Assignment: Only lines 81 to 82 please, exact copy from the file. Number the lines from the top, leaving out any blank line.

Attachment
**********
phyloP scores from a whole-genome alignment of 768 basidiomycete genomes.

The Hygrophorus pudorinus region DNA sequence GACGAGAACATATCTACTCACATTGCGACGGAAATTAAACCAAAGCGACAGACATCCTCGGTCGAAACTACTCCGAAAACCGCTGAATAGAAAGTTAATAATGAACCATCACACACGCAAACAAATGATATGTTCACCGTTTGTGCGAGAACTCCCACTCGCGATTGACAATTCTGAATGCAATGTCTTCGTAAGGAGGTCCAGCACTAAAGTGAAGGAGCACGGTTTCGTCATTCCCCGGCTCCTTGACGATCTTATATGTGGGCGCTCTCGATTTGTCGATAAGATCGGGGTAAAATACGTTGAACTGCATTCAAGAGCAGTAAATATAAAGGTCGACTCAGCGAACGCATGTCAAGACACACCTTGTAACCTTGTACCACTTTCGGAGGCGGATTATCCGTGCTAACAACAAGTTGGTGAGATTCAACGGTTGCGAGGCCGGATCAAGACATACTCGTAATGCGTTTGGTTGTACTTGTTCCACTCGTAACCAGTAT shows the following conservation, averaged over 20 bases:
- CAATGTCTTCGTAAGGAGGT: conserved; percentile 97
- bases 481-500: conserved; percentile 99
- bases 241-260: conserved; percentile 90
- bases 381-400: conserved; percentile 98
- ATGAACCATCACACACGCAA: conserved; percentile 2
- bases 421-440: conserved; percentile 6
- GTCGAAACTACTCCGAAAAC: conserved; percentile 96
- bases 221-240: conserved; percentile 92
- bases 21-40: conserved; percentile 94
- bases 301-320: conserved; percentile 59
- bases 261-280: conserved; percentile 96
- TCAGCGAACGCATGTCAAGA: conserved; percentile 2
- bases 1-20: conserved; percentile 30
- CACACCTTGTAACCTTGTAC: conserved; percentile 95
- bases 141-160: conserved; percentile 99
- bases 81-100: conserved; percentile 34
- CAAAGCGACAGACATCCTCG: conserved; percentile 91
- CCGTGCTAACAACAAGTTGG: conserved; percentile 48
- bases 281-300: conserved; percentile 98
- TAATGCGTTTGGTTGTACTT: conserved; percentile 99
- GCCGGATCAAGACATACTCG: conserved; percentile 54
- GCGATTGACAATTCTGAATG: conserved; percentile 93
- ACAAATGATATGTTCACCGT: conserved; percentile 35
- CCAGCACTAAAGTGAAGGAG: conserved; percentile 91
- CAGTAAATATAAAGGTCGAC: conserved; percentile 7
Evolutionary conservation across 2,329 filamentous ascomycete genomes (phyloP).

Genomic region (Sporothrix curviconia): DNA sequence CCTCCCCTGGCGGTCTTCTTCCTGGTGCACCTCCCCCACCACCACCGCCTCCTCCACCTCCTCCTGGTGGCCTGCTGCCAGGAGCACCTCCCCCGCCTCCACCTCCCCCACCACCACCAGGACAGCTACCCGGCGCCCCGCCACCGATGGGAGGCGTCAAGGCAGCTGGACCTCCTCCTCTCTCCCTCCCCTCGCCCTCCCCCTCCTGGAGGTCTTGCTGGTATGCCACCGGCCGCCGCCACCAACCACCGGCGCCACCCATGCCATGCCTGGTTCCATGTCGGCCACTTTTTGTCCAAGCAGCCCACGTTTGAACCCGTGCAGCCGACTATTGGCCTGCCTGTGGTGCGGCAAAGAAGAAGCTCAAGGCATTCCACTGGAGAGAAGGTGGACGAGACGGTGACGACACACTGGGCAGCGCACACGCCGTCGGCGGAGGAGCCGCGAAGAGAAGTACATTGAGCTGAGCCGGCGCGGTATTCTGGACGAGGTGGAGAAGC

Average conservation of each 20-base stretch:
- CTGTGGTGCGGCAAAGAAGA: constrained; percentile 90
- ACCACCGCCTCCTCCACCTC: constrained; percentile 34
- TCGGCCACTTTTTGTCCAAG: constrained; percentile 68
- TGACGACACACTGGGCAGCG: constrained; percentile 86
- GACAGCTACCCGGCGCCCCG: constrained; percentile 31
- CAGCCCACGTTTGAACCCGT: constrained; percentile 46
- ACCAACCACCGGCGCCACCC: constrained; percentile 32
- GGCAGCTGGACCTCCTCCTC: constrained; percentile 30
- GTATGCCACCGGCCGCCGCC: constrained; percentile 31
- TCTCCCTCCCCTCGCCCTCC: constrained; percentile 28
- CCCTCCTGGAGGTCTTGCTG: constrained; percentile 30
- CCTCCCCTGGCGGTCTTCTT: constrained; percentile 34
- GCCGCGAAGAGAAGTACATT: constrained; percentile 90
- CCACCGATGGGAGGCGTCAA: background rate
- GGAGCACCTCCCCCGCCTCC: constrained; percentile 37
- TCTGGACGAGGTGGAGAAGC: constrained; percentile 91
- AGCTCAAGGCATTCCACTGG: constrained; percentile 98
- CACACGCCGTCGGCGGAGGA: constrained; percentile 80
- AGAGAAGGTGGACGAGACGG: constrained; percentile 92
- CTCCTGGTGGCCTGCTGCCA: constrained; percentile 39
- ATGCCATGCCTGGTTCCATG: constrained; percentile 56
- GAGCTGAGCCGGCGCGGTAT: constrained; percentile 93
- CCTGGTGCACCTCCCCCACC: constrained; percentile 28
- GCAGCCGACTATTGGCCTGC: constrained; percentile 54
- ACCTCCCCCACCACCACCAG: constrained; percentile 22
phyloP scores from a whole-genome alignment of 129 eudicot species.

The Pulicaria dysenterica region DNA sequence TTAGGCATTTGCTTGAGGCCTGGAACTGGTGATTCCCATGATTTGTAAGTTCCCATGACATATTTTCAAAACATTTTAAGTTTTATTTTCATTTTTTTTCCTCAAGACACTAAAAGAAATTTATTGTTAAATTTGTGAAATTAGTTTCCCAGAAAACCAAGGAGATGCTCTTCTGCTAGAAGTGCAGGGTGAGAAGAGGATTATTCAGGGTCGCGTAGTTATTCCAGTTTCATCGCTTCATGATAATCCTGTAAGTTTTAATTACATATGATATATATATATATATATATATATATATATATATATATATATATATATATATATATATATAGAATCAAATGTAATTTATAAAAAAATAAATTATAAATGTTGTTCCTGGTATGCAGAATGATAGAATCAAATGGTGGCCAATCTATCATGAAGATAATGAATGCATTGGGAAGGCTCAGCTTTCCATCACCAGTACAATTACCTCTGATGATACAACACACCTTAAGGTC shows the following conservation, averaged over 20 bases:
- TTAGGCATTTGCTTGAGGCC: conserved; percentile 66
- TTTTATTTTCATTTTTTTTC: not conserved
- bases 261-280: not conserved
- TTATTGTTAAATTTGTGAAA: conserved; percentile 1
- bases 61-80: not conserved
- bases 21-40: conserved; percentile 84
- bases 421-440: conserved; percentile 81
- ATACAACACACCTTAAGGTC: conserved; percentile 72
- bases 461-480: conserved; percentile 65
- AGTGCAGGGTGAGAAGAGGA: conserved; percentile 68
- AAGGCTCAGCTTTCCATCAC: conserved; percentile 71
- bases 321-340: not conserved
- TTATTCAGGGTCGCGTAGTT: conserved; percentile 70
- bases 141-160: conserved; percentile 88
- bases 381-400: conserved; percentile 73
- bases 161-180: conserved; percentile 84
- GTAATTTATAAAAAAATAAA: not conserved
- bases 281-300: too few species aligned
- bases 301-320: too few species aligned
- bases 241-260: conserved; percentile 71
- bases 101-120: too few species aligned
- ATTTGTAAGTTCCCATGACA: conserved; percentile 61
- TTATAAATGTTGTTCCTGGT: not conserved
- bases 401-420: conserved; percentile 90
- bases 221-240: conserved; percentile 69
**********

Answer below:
- bases 401-420: conserved; percentile 90
- bases 221-240: conserved; percentile 69